Highlights from 7 Days in Iceland in Winter

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When I started telling people that I was going back to Iceland for a second time in the winter, someone asked what I had against the Land of Fire and Ice in summer. And, the truth is, I have nothing against Iceland in the summer – in fact, I have dreams of driving the Ring Road under the midnight sun, chasing puffins, and not having to wear multiple layers when going outside. Iceland in summer would be fantastic.

But Iceland is pretty awesome in the winter, too.


Sure, the daylight doesn't last very long (especially during December and January), and the temperatures drop to around freezing. The weather often isn't the greatest, either – rain, snow, and sleet alternate with fitful bouts of sunlight, especially in November.

But there are things to do in Iceland in winter that you just can't do other times of the year. Like explore ice caves and snowmobile on glaciers and search for the Northern Lights.

And so I was tempted into a second winter trip to Iceland, and decided to drag Elliot along with me.

RELATED: A 10-Day Itinerary for Iceland in Winter (Without Renting a Car)

Amanda and Elliot at Skogafoss

As it turns out, I STILL have not seen the Northern Lights in Iceland, and my dreams of spelunking in brilliant blue ice caves didn't quite come to fruition, either. But you know what? My second winter trip to Iceland was still amazing enough that I'm already plotting a third in my head.

Here's what Elliot and I got up to in a week in Iceland.

7 days in Iceland in winter

Blue Lagoon

Yes, it's super touristy. And no, it's not even natural. But damn if the Blue Lagoon isn't awesome. This spa between Keflavik Airport and Reykjavik is one of the top attractions in Iceland, and Elliot and I went straight from the airport to the Blue Lagoon for a few hours of relaxing in the hot water after our overnight flight from Boston. This ended up being the most brilliant idea – we wouldn't have been able to check into our apartment in Reykjavik anyway, and this way we were able to relax and stretch our stiff limbs as we watched the sun rise over the lava fields.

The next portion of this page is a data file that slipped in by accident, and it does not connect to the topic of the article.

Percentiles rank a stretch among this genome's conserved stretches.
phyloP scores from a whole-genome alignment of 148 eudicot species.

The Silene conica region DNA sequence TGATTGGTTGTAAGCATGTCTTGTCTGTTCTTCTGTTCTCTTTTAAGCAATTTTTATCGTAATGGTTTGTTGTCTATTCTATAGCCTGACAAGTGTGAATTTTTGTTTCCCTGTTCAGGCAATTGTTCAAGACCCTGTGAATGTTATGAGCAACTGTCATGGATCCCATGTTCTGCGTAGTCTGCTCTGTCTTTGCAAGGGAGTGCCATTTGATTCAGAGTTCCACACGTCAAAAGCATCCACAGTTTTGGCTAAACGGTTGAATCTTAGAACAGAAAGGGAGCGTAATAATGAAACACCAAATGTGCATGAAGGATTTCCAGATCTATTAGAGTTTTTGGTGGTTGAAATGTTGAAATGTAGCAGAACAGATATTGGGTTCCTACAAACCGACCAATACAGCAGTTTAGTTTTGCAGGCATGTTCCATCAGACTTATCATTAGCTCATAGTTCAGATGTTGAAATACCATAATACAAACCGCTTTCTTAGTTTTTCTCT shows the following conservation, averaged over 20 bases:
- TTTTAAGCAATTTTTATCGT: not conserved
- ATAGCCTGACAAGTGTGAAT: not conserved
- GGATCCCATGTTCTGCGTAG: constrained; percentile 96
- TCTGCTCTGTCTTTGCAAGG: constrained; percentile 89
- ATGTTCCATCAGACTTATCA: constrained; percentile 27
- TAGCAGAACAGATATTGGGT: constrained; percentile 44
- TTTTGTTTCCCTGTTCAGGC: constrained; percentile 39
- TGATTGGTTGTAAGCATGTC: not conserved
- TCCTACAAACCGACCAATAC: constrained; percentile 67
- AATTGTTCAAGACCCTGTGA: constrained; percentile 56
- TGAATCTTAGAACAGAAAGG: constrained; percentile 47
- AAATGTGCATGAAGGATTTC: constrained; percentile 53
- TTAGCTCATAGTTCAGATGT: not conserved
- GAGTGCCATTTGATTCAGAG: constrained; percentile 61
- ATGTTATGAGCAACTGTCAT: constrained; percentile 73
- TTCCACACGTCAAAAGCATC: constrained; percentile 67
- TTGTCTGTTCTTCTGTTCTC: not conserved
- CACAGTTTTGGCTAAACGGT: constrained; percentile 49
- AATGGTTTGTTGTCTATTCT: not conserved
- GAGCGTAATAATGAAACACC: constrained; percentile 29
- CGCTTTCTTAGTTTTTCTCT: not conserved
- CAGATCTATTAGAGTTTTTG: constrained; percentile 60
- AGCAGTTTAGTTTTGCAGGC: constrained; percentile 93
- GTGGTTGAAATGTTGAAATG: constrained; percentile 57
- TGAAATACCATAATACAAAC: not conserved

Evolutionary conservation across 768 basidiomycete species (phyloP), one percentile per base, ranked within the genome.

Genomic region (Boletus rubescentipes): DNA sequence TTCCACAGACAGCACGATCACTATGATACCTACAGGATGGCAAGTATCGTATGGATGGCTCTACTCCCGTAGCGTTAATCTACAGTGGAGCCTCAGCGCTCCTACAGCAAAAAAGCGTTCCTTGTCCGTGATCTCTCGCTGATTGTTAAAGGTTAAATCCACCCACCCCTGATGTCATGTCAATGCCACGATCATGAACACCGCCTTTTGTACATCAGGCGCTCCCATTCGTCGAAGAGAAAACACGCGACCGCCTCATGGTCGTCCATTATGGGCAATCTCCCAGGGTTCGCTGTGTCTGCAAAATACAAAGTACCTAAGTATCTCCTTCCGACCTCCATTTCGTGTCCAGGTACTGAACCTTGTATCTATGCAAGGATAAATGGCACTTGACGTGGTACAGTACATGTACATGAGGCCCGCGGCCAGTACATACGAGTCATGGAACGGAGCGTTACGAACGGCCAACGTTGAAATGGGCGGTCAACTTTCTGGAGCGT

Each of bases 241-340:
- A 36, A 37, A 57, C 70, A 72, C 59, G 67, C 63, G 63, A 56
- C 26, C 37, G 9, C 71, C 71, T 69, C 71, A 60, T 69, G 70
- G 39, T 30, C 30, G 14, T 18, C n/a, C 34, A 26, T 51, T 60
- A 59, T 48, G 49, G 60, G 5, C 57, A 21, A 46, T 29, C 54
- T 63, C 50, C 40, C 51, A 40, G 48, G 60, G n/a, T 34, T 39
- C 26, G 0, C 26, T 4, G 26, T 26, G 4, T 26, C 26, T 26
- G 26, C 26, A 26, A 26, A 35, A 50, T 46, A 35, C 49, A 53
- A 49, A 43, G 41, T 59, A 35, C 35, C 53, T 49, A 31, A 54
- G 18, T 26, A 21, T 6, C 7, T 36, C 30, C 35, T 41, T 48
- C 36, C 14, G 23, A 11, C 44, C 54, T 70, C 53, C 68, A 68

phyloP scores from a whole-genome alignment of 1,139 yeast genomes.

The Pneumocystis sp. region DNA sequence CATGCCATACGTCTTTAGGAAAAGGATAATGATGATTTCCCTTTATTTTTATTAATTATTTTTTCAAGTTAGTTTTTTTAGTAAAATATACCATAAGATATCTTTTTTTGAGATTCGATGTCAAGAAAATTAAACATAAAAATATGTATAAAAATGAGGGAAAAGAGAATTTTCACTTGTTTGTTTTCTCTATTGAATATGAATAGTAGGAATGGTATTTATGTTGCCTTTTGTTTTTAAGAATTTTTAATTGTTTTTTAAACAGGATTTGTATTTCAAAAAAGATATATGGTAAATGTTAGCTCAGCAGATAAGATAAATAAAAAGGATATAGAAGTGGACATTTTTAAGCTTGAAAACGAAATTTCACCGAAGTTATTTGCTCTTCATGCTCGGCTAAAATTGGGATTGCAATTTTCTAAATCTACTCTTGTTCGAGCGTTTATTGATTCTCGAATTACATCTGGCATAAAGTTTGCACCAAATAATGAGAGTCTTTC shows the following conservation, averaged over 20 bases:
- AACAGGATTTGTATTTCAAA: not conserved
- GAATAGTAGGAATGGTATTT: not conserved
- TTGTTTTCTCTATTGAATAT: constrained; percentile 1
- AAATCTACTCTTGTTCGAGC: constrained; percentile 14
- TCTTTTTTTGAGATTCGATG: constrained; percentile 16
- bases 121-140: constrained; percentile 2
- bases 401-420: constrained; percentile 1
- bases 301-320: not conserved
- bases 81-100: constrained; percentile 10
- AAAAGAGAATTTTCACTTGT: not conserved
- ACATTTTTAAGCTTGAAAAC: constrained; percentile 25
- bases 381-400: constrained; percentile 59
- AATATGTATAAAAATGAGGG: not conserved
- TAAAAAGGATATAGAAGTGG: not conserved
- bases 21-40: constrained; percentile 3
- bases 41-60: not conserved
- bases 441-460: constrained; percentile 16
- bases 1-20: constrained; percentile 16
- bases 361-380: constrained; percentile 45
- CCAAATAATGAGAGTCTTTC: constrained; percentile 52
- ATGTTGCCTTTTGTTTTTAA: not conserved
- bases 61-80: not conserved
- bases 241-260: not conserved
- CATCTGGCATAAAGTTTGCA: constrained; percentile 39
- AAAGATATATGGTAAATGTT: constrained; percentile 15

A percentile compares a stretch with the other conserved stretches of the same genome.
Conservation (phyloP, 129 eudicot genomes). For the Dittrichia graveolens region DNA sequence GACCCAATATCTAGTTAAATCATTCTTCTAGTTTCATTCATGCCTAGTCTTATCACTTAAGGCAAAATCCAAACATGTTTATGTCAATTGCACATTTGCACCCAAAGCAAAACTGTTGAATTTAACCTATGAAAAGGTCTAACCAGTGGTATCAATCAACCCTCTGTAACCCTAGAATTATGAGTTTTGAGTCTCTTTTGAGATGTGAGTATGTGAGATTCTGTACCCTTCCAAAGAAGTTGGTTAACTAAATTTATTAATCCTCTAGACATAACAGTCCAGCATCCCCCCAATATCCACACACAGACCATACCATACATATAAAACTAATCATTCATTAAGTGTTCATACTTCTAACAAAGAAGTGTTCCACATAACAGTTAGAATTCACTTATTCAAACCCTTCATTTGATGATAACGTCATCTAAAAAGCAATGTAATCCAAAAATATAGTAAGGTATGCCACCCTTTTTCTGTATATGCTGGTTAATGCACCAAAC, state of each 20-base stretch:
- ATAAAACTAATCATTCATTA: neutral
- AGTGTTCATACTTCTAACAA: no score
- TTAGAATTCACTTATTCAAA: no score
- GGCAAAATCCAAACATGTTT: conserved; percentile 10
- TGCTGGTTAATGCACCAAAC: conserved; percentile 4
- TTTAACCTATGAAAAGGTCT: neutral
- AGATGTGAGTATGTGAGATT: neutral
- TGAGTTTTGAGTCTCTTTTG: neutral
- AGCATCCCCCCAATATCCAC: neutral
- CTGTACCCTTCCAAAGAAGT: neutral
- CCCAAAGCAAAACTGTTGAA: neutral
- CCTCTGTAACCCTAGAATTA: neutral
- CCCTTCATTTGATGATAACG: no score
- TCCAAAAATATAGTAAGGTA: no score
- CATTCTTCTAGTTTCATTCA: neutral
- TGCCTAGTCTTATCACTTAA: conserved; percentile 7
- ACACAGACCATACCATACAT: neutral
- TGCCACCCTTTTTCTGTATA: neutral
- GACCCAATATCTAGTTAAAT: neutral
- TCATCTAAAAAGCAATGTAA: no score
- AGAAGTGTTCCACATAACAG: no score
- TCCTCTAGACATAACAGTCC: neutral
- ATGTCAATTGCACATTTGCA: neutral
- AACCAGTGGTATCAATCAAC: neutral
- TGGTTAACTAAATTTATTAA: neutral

Sunrise at the Blue Lagoon in Iceland
Blue Lagoon at sunrise in winter

Blue Lagoon in Iceland

Visiting the Blue Lagoon on the way to/from the airport is easy to do – you can get a bus ticket that includes a stop at the Lagoon, and they even have on-site luggage storage.

Blue Lagoon in Iceland

Read more about the Blue Lagoon here.

Snaefellsnes Peninsula

After kicking jetlag's butt, we were picked up on Day 2 in Iceland by Extreme Iceland for two days of exploring the Snaefellsnes Peninsula north of Reykjavik. The first day of this trip included stops at viewpoints along a fjord, one of the most powerful hot springs in the world (that can literally burn your face off), and Hraunfossar – a series of waterfalls that flow out from beneath a lava field.

Whale Fjord, Iceland

Hraunfossar in Iceland

We ended the day by watching a pretty spectacular sunset from the Gerðuberg basalt columns.

Sunset at Gerðuberg basalt columns in Iceland
Sunset at Gerðuberg basalt columns

The second day was spent on the peninsula and included a bit of light hiking. First, we climbed into “the Crack,” also known as Rauðfeldsgjá Gorge, as the sun rose and lit up the surrounding mountains and lava fields in an unreal shade of orange.

Rauðfeldsgjá Gorge
Rauðfeldsgjá Gorge

Iceland landscape